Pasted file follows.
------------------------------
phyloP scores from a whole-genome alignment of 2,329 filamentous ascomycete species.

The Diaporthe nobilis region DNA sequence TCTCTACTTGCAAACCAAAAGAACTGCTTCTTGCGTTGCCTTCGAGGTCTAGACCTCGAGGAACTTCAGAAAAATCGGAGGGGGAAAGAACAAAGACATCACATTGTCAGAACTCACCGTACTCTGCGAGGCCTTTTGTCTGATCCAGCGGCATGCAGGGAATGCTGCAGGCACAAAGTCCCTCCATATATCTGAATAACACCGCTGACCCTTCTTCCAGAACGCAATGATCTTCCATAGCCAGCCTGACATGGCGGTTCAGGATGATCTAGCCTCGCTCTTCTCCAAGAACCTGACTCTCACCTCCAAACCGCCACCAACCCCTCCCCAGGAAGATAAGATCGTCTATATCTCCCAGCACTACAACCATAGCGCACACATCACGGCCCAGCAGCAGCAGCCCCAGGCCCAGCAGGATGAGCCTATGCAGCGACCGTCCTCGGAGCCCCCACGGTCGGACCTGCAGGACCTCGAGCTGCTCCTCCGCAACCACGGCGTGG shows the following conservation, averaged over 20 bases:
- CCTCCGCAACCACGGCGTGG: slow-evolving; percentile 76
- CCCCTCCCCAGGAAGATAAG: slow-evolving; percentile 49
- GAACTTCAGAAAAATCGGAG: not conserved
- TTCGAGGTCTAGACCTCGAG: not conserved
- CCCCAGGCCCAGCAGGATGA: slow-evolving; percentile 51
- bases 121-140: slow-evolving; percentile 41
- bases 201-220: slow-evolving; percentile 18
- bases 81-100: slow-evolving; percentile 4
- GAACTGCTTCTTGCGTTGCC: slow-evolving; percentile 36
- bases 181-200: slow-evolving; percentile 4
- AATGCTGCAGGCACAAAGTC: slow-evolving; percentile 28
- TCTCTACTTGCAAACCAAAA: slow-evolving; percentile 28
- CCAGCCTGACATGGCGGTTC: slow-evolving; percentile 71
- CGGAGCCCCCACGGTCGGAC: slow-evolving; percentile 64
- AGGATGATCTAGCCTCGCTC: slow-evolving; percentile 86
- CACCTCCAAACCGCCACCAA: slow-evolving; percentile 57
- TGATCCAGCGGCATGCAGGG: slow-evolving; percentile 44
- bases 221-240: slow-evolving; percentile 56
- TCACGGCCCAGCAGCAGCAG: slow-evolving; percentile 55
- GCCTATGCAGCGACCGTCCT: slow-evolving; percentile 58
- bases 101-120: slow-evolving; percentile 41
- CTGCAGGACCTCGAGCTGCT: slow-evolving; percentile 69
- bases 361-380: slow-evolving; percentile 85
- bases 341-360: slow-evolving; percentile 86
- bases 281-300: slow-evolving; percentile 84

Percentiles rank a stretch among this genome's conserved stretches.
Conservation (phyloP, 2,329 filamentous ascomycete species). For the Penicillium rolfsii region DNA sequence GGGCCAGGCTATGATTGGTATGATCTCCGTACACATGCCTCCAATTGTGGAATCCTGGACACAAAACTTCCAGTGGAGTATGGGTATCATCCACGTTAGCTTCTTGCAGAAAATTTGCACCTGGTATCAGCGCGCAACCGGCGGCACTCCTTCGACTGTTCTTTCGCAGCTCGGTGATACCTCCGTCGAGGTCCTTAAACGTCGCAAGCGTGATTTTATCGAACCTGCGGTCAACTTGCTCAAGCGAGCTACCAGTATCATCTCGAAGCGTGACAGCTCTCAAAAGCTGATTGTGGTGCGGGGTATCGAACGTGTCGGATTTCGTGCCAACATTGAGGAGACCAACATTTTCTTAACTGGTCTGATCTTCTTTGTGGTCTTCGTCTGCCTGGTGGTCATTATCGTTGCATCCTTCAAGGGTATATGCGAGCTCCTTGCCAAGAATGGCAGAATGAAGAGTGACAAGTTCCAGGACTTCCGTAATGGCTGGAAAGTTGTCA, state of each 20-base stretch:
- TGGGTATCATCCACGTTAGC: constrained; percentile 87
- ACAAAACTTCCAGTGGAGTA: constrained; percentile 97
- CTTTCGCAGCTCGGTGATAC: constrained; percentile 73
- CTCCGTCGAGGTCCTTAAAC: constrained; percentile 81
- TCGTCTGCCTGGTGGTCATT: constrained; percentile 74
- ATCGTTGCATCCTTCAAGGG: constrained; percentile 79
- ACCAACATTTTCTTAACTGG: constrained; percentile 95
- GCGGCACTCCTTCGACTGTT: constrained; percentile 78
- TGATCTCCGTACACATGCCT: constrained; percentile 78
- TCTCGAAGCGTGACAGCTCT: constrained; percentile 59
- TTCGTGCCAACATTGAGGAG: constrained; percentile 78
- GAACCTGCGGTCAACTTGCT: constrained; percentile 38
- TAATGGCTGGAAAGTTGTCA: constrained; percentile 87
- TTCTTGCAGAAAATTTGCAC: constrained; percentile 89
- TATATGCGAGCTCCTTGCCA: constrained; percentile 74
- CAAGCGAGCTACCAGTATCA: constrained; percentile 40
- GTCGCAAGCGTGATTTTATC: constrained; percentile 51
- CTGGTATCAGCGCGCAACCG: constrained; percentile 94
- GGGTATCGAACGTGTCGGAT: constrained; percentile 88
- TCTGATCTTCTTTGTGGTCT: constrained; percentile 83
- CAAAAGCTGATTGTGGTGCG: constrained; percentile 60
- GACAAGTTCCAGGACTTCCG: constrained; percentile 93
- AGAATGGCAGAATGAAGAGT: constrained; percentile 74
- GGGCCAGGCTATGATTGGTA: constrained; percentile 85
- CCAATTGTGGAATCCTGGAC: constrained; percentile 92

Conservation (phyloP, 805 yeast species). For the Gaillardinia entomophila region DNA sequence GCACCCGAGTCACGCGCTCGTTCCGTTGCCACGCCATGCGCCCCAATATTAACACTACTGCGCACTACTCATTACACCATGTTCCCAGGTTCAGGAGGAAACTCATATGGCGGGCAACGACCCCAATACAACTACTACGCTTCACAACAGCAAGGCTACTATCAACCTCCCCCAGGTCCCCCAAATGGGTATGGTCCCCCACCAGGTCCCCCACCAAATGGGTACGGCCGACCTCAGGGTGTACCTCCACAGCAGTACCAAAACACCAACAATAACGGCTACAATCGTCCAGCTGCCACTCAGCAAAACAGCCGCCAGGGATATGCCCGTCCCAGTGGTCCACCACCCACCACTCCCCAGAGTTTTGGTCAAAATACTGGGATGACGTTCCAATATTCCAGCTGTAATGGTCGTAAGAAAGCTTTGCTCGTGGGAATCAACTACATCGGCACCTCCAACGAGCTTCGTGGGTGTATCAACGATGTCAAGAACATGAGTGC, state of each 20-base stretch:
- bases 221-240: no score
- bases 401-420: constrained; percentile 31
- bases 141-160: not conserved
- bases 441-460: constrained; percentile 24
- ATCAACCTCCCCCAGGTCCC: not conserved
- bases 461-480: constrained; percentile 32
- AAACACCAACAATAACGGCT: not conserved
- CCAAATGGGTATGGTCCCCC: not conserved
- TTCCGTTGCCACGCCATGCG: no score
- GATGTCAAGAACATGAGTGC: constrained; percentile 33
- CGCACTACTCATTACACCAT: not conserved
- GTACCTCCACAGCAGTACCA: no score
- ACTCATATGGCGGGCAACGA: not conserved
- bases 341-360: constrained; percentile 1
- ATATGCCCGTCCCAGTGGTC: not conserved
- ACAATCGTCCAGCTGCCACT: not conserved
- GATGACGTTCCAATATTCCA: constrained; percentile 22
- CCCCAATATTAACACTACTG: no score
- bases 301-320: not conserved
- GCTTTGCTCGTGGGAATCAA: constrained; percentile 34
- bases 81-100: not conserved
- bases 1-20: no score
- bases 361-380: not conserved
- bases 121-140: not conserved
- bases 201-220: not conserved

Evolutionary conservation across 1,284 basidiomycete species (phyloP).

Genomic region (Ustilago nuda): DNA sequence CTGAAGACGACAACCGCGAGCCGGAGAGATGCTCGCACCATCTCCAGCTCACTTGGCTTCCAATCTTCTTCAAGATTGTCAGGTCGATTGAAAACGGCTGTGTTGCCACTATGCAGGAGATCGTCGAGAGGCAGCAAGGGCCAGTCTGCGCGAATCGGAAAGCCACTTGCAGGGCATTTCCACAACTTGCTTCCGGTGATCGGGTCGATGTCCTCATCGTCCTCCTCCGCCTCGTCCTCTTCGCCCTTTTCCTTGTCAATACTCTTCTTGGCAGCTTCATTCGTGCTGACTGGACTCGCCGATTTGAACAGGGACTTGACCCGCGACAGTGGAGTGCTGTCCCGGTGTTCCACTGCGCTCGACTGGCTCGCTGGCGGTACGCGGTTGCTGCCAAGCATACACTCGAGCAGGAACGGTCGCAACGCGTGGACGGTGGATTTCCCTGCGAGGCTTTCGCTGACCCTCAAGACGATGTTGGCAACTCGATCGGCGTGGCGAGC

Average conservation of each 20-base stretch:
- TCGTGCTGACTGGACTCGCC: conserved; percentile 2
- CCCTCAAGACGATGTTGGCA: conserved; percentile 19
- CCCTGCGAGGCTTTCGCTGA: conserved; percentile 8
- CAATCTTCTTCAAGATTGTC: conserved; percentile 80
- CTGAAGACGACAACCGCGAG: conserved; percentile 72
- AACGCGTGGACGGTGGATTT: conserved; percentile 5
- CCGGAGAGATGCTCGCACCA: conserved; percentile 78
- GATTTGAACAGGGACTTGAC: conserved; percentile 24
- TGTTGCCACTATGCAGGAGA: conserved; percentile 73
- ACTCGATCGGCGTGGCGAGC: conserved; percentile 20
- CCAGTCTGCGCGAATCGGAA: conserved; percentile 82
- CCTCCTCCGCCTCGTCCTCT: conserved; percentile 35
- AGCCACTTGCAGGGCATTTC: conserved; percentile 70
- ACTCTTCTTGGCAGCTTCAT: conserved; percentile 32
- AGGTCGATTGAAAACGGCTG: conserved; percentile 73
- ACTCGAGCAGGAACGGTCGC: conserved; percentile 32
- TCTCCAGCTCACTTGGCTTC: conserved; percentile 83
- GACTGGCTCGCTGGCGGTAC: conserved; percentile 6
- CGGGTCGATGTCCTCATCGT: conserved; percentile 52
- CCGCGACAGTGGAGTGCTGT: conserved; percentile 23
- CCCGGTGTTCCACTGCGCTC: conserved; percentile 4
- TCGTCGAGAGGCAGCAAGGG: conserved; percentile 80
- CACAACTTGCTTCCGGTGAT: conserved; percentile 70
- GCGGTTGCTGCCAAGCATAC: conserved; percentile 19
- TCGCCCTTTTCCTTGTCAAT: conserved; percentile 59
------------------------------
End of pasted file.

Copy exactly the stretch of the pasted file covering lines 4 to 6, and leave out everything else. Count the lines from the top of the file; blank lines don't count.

- CCCCTCCCCAGGAAGATAAG: slow-evolving; percentile 49
- GAACTTCAGAAAAATCGGAG: not conserved
- TTCGAGGTCTAGACCTCGAG: not conserved